against the will of the people.
3. Resolved, That the extravagant and
wasteful expenditure of the public money
siuee the termination of the war has entail
ed oppressive taxation and brought financial
distress upon the country, and demaud, no
less than the corruptions that have existed
under Republican rule, a change in the
management of public affairs.
4. Resolved, That we charge that much
of tlie embarrassment under which the bus
iness and industries of the country are suffer
ing is attributable to the exhaustive drain
of federal taxation upon the resources
of the people, and that much of the money
extorted by taxation from the people of the
country has been squandered in political
jobs and not appropriated to advance the
interest of the country.
5. Resolved, That the administration of
President Grant has been marked by a dis
regard and contempt for constitutional and
legal obligations and the rights and inter
ests of the people. That the prolongation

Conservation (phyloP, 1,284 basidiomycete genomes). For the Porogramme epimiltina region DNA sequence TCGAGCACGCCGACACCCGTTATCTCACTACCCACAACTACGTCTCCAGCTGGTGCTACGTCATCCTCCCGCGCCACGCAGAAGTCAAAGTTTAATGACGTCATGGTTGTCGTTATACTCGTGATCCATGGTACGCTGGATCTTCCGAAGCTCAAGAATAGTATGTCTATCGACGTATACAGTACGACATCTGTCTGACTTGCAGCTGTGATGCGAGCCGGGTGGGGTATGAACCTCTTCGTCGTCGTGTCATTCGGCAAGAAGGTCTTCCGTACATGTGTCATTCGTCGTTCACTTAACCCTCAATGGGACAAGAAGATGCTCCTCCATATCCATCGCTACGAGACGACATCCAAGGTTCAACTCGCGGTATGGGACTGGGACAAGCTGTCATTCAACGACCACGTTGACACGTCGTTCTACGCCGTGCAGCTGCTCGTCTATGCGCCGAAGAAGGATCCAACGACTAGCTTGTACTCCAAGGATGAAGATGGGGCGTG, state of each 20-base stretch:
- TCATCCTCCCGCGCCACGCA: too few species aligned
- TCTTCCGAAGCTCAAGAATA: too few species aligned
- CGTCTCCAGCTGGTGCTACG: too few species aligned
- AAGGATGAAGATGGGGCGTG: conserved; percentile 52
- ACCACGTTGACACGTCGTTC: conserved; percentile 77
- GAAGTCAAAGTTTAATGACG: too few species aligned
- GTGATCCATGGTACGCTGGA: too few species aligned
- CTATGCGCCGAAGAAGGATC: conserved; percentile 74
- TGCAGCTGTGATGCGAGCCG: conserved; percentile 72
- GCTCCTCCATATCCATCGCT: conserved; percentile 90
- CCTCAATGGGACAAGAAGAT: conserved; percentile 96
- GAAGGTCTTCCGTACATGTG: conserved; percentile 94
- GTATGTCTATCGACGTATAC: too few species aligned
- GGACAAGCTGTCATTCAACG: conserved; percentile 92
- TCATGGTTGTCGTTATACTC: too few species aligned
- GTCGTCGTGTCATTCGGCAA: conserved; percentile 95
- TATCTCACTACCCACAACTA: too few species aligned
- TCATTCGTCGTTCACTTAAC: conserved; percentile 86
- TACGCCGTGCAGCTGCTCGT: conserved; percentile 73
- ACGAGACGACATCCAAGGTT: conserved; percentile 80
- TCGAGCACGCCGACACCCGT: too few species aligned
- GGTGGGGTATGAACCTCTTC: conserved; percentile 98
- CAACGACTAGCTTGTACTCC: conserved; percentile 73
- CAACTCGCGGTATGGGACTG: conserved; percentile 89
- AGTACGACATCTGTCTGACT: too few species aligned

of Republican rule would be a continuation
of the oppression, corruption and extrava
gance which have existed for the last eleven
years,
0, Resolved, That the true interest of the
American people demand a change in the
the administration of public affairs, which
can only be effected by a defeat of the party
controling the government. That the elec
tion of Mr. Hayes, influenced as he would
be by the men wbo have surrounded Presi
dent Grant and shaped hi6 administration,
would fail to secure purity or economy
in the administration of the government.
7. Resolved, That in the candidates for
President and Vice President, nominated by
the National Democratic Convention at 8t.
Louis, and the platform of principles enun
ciated by said convention, as well as the let
ters of acceptance both of Mr. Tilden and
Mr. Hendricks, we have the assurance,
pledge and guarantee that the success of the
Democratic party in the present canvass,
will insure reform in the civil service of the
country, purity in the administration of the
government, economy in the expenditures of
the public money, reduction in taxation,
prosperity to the country, and happiness to
the people of every section of our common
country.
THE DOWNET TRAGEDT.
Fhillipe in Other Quarters.
The Downey mystery has not ceased to